The fourth scenario, the maximum scenario, envisages that all southern regions of Ukraine, including Odessa, Nikolayev and Kharkov, will be included in Russia’s borders. Their status would depend on the situation in the theater of operations. However, the definite downside would be the transformation of the cities, which have been turned into resistance strongholds by the Armed Forces of Ukraine, the National Guard and Territorial Defense, into a new Mariupol. But no one can want a repeat of the Mariupol scenario for Zaporozhye and Kharkov if there is no turning point after the creation of several pockets on the western borders of the Lugansk and Donetsk People’s Republics.

The fifth scenario is the most negative for the state of Ukraine. Its implementation would require the active involvement of new actors in the conflict, notably Poland and Hungary. A new European war over Ukrainian heritage would complete the state disintegration that began in 2014. In this case, the accession of the Kharkov and Dnepropetrovsk regions to Russia would be realistic.

The first scenario is hardly possible, the second and fifth unlikely. If the situation in the theater of war develops successfully for Russia and the city of Zaporozhye does not turn into a new Mariupol, then the third scenario seems the most realistic.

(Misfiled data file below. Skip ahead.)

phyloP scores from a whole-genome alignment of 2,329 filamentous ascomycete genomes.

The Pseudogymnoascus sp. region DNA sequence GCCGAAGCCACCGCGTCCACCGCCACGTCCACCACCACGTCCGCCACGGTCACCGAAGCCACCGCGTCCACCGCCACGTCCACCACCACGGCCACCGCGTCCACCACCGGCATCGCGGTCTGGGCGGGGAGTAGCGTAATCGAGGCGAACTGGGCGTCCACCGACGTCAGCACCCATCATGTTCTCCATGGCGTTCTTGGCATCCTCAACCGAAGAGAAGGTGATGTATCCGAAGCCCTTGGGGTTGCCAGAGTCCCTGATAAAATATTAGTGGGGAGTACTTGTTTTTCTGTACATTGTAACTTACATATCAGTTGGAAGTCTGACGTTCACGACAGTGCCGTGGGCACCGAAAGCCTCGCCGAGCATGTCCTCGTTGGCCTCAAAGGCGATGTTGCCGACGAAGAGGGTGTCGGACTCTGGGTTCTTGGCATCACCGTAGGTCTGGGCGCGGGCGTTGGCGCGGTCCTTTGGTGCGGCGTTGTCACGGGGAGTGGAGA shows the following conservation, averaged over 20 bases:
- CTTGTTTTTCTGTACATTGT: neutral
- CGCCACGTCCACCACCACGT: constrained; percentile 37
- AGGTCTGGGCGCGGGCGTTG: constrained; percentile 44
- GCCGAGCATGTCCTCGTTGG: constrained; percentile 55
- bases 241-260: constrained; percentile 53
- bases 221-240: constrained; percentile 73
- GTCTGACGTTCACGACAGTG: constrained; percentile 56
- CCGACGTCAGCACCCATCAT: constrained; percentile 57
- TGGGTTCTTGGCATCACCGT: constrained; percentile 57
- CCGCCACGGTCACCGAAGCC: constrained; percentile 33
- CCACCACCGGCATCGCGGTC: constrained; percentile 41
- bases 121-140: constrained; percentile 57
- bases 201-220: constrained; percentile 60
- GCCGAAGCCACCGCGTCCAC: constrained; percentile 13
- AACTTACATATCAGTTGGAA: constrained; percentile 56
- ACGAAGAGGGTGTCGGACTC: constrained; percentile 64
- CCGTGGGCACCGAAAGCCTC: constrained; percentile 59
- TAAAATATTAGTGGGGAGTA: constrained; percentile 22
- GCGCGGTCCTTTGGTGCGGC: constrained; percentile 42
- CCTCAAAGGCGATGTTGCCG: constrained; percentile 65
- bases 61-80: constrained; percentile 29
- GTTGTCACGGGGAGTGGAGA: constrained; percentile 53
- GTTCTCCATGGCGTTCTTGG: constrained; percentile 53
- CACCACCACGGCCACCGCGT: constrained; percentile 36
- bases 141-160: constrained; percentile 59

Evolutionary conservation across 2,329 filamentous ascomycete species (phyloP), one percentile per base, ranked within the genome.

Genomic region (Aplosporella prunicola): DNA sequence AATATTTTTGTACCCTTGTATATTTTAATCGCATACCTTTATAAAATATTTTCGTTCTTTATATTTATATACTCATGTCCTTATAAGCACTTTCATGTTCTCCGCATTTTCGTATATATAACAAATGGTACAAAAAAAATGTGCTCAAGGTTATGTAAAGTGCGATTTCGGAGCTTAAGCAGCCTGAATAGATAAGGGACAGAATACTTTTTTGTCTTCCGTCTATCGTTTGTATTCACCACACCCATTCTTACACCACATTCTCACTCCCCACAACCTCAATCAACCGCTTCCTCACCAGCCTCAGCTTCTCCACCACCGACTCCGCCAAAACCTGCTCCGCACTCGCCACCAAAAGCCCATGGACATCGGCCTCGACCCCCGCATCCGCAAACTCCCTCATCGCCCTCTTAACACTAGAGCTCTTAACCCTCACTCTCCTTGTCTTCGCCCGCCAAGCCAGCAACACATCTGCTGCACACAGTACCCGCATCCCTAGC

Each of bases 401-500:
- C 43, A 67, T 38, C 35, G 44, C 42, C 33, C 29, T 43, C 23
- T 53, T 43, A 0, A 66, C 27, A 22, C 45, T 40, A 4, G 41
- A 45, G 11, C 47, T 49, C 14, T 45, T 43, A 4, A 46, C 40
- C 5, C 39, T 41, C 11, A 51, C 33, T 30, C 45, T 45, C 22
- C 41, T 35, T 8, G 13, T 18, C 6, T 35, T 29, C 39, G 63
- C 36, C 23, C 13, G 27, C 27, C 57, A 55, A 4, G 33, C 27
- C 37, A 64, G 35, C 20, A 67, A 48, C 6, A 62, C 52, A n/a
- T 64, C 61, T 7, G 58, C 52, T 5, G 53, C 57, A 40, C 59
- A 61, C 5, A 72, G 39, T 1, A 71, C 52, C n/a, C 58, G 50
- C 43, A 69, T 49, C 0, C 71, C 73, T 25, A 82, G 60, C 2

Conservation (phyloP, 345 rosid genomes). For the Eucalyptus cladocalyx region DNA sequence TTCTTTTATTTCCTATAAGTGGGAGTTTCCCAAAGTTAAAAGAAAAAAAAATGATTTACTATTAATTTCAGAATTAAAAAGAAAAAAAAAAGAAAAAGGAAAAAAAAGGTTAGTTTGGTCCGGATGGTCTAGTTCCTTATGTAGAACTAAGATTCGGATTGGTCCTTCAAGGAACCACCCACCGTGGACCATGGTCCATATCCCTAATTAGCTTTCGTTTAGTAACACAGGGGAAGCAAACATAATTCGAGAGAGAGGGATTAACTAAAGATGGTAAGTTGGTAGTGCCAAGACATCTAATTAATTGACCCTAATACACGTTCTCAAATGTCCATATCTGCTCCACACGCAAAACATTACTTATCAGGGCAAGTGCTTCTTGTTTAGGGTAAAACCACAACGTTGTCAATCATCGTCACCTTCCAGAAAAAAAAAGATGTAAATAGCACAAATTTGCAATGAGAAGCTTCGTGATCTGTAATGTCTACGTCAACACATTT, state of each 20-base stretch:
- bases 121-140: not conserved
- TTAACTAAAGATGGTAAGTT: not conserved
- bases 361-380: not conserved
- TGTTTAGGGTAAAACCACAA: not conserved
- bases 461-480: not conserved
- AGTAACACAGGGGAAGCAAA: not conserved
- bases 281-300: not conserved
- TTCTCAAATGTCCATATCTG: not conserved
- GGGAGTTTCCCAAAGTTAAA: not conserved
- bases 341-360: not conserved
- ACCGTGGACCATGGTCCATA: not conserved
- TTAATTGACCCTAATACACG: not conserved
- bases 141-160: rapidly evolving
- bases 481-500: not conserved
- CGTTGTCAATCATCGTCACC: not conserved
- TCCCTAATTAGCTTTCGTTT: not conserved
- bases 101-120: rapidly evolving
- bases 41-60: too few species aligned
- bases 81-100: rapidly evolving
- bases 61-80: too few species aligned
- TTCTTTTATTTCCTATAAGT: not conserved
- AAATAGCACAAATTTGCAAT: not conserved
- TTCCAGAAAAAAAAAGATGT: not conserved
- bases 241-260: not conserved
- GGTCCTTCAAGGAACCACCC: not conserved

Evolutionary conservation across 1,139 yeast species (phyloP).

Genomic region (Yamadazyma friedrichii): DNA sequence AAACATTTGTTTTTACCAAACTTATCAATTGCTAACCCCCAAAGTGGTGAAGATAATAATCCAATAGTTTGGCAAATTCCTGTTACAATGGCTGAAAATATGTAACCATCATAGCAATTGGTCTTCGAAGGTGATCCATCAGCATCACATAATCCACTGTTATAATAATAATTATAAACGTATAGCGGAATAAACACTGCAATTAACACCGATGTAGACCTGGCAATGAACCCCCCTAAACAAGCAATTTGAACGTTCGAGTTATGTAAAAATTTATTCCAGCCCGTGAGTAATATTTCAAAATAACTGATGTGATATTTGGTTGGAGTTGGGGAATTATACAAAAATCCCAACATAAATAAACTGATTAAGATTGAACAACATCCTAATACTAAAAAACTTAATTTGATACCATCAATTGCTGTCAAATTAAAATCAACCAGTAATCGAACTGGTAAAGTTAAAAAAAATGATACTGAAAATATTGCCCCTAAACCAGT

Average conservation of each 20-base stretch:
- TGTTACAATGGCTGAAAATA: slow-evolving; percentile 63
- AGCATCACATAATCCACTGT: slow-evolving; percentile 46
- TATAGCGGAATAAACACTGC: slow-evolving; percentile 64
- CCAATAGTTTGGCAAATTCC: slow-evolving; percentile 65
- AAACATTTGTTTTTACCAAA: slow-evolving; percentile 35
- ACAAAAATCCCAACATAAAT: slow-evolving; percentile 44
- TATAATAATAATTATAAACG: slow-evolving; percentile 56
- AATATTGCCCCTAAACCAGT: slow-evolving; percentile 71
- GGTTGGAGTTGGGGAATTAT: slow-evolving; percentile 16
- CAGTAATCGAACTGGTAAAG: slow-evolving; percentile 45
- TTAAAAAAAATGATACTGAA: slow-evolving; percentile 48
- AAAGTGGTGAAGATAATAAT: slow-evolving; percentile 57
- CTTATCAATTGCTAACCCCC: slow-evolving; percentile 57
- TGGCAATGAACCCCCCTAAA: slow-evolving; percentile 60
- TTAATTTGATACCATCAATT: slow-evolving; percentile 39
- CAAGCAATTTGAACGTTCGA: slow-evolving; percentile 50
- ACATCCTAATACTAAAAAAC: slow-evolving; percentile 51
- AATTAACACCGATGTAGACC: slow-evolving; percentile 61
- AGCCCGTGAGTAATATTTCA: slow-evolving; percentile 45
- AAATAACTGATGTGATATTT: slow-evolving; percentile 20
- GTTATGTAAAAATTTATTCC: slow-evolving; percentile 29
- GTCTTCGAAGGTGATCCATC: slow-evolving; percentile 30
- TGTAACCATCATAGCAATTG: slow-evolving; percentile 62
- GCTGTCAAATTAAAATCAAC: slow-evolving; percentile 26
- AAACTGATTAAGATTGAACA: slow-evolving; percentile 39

The future Ukraine (if statehood is preserved around the current institutions and Kyiv as the capital) will likely have a non-nuclear status, renounce NATO accession, stay on course towards the EU and have Crimea and the Lugansk and Donetsk People’s Republics as parts of Russia (or at least these will not be subject to security guarantees for Ukraine).

In addition, Ukraine will no longer have control over the Zaporozhye and Kherson regions, possibly also Odessa, Nikolayev and Kharkov. It will repeal laws, discriminate against the Russian language without making it the second state language, lose the army as a structure capable of conducting offensive operations and military exercises coordinated with its security guarantee states. Russian diplomacy is open to talks on peace building.

Translated from the Russian.

Alexei Tokarev is a senior researcher at the Institute of International Relations at the Russian diplomatic school Moscow State Institute for International Relations.